Manage episode 277827419 series 1967843
Do you find it hard to resist the ping of a new email, the urge to scroll on social media, or watch the next episode when streaming? Do you wish you could stop checking, clicking, liking and sharing? Then put down your phone and listen to this episode.
My guest today is Adam Alter, an associate professor of marketing and psychology, bestselling author of ‘Irresistible: The Rise of Addictive Technology and The Business of Keeping Us Hooked’ and an expert on the compulsive nature of technology. Adam explains how tech companies make it their business to know exactly how to keep us engaged for hours on end. He shares some of the hooks embedded in products to ‘catch’ us, such as variable reinforcement (those likes and shares on social media), goals and rewards, and a lack of stopping cues (there’s always another video cued up, another game level to play…). And how do they know all these techniques work? Big data. They simply look at what makes us click.
Tech giants prey on our capacity for ‘behavioural addiction’, which like other addictions can undermine our mental health and relationships. Playing with a phone is not just trivial distraction it can have real consequences, especially for our children – something that as a parent really concerns me. Adam suggests we should be teaching our kids ‘digital hygiene’ in schools and I couldn’t agree more.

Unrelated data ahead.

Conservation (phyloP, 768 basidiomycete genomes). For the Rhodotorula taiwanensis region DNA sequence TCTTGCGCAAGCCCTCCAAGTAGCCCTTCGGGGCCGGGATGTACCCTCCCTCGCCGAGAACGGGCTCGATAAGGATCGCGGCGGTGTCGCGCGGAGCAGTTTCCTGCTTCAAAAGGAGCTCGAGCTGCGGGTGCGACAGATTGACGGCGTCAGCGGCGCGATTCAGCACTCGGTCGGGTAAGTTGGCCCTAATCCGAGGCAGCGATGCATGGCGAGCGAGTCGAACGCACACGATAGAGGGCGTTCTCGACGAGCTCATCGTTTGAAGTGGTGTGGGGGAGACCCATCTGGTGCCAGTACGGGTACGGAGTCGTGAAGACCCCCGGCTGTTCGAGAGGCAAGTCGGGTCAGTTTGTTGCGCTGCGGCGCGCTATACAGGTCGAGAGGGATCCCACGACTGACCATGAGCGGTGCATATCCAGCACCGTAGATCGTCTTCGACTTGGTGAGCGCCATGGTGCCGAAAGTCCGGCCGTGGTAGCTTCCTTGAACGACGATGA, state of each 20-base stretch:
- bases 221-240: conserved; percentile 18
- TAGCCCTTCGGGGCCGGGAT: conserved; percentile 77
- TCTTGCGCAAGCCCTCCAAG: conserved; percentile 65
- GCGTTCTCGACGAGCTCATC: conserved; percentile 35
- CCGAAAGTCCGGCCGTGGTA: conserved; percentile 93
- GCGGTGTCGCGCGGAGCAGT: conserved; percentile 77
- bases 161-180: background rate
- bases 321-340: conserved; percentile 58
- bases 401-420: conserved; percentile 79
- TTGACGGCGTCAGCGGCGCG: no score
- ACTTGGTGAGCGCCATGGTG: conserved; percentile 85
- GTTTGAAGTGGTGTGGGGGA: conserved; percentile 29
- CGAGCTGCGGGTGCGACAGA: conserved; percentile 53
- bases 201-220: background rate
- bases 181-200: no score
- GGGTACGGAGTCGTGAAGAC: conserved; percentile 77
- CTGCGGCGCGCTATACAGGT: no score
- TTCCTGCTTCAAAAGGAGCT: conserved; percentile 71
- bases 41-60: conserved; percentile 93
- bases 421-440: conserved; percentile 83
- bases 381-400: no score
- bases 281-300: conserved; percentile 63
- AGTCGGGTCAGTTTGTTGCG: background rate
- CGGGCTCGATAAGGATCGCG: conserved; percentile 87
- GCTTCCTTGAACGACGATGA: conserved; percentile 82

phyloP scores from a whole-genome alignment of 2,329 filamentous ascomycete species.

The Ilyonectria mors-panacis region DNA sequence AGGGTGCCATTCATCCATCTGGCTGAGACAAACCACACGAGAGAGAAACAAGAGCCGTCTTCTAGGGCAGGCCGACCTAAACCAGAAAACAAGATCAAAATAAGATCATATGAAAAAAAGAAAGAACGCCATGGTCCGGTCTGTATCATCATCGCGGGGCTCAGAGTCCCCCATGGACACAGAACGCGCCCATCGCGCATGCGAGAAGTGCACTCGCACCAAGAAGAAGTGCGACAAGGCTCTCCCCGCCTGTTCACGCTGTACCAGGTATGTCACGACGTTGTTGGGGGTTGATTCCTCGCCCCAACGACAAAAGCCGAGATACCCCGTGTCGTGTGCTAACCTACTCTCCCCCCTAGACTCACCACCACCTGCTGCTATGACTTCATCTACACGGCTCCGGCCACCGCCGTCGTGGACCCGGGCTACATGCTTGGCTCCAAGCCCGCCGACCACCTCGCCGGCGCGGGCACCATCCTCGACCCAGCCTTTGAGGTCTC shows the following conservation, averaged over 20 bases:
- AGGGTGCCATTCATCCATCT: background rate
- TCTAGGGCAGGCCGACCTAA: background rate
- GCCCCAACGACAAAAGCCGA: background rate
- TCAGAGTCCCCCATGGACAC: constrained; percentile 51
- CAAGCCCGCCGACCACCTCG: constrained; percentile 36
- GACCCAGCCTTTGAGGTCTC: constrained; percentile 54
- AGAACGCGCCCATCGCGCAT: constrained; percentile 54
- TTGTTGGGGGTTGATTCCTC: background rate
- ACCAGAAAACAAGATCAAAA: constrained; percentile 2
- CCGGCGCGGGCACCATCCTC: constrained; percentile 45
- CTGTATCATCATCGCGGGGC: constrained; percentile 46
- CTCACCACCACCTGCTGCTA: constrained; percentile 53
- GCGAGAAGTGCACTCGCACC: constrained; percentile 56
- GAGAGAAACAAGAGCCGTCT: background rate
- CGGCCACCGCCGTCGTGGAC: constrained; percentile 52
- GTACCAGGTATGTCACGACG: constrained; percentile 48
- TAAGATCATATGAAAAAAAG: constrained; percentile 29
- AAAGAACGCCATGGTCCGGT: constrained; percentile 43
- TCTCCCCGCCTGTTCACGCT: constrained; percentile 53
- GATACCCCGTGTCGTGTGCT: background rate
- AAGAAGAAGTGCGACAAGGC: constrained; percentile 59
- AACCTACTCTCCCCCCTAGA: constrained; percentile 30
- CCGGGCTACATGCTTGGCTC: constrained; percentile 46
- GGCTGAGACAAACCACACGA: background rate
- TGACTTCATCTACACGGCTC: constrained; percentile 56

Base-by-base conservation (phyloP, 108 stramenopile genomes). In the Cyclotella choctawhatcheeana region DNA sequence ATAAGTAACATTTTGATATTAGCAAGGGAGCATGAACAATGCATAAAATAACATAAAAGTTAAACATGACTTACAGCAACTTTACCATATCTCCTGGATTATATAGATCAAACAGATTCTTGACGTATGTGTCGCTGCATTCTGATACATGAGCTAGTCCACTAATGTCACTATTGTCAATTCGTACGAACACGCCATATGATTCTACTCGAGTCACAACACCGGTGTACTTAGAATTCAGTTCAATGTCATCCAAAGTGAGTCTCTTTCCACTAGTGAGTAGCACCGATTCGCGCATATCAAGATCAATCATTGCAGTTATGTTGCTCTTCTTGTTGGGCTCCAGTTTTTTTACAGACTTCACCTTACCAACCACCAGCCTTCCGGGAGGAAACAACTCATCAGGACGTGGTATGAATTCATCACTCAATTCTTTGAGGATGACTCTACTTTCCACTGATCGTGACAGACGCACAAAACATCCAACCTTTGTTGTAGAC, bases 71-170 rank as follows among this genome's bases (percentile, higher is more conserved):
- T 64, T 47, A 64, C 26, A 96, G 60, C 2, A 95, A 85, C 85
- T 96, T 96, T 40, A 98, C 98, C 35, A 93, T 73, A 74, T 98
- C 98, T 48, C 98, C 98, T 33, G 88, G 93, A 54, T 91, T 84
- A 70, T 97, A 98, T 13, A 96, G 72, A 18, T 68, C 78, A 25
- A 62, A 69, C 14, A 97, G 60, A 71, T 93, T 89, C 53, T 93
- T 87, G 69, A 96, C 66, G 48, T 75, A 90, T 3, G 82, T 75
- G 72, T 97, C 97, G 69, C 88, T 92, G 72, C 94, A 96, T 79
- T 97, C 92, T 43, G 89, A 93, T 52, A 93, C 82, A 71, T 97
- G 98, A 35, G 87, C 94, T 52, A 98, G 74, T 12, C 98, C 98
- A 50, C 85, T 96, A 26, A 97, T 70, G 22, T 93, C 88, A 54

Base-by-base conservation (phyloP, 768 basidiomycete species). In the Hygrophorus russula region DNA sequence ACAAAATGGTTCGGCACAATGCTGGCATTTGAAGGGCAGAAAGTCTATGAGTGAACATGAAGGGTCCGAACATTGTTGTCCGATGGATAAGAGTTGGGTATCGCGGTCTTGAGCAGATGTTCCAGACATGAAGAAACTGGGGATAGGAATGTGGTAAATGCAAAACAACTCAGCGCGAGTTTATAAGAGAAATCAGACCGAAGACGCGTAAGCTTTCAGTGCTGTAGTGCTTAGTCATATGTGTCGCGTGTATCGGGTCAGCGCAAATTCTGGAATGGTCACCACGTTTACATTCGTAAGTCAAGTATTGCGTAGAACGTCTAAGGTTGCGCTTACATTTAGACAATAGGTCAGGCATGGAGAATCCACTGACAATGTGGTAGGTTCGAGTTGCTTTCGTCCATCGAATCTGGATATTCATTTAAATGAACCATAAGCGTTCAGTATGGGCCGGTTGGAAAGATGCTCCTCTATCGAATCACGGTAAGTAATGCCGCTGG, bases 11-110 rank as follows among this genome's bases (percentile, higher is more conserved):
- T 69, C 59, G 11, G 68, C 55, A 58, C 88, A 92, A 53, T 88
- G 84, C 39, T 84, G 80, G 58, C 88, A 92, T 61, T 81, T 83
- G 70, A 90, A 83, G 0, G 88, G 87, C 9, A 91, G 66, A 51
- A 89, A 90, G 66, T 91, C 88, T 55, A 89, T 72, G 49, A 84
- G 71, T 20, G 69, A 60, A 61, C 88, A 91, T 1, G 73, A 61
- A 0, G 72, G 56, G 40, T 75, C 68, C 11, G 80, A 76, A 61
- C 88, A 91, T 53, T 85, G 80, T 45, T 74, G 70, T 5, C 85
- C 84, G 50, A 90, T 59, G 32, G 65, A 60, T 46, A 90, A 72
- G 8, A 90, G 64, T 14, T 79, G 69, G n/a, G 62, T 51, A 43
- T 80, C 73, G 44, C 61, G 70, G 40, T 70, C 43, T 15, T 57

Of course, there are many positive uses of tech, like education, admin, communicating with loved ones we can’t see in person. But when screen time starts to harm our wellbeing, Adam says we need to look at what psychological needs it’s meeting. What’s lacking in our lives that leads us to numb the discomfort by picking up that phone or tablet?
But it’s not all doom and gloom. Adam says, it is possible to live a rich, meaningful, healthy life in our tech-driven age. And we discuss some of the solutions we’re both using to wean ourselves and our families off screens. We agree it’s about intention, using tech where we need and enjoy it, but making a conscious decision to do without it at other times. Starting with an hour or two a day when you put your phone out of sight is a great example.
If, like me, you’ve recently watched The Social Dilemma, Netflix’s fascinating (and scary) take on persuasive technologies and surveillance capitalism, I think you’ll really appreciate Adam’s insights – and his reassurance that tech addiction is not a human failing.
Show notes available at drchatterjee.com/132
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